Remender and the Uncanny X-force Run

One person for an entire series spanning from the start to the end of the series is a run right? Maybe between series like Aaron’s Wolverine arc. An artist run is what I want to talk about because I’ve been finishing and starting them and I’ve been wondering what a run is in comics, how writers (and artists) approach them and just how much of this is praying over and over that you get the time you need to tell the story. Remender got a chance with Uncanny X-force.

I finished Uncanny X-force last night by Rick Remender and a great number of fantastic artists, and only 2 teams that didn’t really work for me. Remender got to not only write all 35 (plus .1) issues by himself. No real crossovers. No fill in writers. The only tie in it got pulled into was Regenesis and that actually worked with the story. The Fear Itself miniseries ended up being written by someone else and was infinitely ignorable.

Remender seemed to get full access to his characters, minus Wolverine, but nobody ever went missing. The only outside change was Deadpool’s loss of his healing factor and that was even a minute thing.

And so I was wondering how Remender got that ability. He’s worked long enough for Marvel and even worked before with Image on his own work. He’s sold he can sell a book and before that he had his penciling all sorts of work. It is pretty fascinating and amazing.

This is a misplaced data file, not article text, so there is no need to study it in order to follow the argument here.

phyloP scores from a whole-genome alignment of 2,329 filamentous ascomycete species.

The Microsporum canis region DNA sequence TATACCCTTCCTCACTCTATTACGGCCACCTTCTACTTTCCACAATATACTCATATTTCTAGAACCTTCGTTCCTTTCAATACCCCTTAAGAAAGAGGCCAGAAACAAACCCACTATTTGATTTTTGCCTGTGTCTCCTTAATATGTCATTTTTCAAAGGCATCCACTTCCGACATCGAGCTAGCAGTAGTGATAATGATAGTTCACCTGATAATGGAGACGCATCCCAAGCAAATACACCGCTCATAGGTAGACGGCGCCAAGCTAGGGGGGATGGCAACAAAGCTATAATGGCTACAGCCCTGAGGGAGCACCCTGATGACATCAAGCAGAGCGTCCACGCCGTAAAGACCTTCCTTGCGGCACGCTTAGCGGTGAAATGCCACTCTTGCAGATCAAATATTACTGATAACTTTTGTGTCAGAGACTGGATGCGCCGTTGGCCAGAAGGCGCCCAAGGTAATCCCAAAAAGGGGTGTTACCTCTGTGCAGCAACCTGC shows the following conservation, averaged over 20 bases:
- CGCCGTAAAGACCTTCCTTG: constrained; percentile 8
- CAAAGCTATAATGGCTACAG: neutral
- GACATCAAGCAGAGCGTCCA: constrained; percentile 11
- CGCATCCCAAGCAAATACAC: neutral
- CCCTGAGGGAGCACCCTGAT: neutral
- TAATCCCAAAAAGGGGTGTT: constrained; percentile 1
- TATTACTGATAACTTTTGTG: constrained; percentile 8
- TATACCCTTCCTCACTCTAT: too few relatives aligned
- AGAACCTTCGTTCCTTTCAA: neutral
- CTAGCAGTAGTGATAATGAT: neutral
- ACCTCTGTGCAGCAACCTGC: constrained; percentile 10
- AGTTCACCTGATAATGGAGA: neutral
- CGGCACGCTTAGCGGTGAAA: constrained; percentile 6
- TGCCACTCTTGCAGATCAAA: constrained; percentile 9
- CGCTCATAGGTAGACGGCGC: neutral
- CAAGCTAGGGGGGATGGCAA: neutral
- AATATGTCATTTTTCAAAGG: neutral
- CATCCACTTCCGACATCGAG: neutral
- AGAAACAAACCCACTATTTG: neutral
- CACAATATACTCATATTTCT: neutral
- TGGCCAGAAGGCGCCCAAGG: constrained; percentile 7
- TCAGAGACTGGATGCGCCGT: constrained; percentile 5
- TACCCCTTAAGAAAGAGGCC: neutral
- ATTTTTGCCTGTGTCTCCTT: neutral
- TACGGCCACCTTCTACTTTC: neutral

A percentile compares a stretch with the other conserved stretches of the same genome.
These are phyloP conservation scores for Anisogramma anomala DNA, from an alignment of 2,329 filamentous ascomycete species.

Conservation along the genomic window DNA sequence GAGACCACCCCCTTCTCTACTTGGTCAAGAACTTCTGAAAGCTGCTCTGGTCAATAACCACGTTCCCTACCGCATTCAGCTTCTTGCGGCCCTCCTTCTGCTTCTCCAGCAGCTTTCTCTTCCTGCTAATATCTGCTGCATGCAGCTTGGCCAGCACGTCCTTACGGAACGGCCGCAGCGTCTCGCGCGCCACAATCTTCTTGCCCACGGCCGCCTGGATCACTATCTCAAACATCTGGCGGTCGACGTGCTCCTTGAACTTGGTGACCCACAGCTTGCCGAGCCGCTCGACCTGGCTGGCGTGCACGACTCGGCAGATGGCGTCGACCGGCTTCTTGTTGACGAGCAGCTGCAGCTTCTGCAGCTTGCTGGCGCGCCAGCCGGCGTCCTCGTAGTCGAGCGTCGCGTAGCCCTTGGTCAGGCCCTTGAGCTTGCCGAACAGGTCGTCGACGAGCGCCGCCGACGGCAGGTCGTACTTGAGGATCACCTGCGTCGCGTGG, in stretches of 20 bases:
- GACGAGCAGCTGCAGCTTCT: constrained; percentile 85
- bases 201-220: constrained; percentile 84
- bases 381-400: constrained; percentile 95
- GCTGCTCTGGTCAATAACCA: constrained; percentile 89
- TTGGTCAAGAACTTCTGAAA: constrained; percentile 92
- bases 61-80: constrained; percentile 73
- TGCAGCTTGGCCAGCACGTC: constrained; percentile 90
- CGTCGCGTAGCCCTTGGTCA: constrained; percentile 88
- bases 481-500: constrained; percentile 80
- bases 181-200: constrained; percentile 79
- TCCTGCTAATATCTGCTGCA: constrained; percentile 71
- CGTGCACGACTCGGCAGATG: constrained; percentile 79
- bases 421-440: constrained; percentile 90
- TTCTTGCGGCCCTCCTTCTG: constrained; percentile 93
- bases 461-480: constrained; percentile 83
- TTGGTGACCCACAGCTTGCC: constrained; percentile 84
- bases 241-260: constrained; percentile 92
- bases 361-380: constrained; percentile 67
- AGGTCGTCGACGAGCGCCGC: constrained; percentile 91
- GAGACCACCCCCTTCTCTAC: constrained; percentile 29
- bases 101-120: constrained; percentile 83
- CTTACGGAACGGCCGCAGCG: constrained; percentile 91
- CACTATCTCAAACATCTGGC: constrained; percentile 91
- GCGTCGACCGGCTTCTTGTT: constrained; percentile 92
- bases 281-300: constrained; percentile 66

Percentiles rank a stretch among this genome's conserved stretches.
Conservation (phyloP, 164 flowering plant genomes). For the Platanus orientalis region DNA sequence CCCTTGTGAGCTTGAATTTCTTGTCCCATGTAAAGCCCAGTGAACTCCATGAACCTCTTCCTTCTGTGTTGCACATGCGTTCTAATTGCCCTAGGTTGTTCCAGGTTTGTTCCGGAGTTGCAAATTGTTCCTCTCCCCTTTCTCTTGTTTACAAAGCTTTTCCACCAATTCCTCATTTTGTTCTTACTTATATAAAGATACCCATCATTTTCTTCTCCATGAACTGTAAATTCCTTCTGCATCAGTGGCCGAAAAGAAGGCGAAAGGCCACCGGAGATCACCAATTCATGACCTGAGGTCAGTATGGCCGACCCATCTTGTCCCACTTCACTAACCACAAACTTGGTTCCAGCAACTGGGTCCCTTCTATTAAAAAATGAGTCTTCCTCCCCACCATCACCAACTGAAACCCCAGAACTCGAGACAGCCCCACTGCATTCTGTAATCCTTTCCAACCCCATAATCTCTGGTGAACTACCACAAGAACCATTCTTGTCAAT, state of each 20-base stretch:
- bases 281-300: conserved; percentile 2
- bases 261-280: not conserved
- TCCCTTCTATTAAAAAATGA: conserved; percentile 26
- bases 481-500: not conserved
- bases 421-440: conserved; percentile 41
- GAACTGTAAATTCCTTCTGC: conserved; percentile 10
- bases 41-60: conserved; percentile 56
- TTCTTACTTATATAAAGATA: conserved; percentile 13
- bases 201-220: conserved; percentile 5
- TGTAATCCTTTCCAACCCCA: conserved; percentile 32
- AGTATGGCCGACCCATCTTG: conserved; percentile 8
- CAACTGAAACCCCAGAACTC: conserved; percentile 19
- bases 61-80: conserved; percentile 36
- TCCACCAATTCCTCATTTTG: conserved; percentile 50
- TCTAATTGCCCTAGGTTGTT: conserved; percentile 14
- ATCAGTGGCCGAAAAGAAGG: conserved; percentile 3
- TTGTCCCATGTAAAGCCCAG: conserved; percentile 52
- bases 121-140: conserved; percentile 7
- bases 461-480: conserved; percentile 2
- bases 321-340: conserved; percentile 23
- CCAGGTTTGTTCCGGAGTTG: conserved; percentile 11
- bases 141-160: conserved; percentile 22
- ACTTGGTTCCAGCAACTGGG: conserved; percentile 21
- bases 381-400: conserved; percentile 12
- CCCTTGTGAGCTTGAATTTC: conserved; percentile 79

And in it he tackled the ideas of revenge, premature justice, justice in general, heroism and drive in a mature and intelligent manner. There were some issues within the series but it had a lot of fun and aside from a section with the Captain Britain’s group and Otherworld stuff, always one of my least favorite bits, he kept up his energy, though that may be a benefit from being able to read through everything continuously.

How much was planned ahead? If sales had gotten the book cancelled would his last issue be them just giving up? If sales had failed early on, would that be the end of Apocalypse. He brought everything around and then left his characters in Jason Aaron’s hands, most likely with a lot of help from Marvel editorial, and it worked.

So is that all a run is – you come in with ideas and hope you can do as many as possible. Are you supposed to have an exit strategy no matter what. Jeff Parker’s Exiles run, may it rest in peace, had to drop it’s guns on the ground early and reveal its plans in a saddening way because it could have been more (speaking of, what a contradiction with Parker’s Exiles and Sabretooth’s reappearance in Age of Apocalypse, end nerd anger moment).

Right now Fraction’s having fun though his work feels limited, Jason Aaron’s been building an epic Wolverine story for a few years now, Hickman has some massive Marvel machine in the works and it is only at Marvel that you seem to get this opportunity. DC deleted a bunch of canon and their two longest runs ended, Snyder I get the feeling will pass onto his own work sooner once DC’s mandates get to him and it is all just interesting and strange how we use the time and the people and stories we get. Best use them to say something interesting and to have fun.

Luke Herr

Luke is a writer and an aspiring professional comic writer who is also the editor in chief of Nerdcenaries. He currently is working on a graphic novel called Prison Spaceship.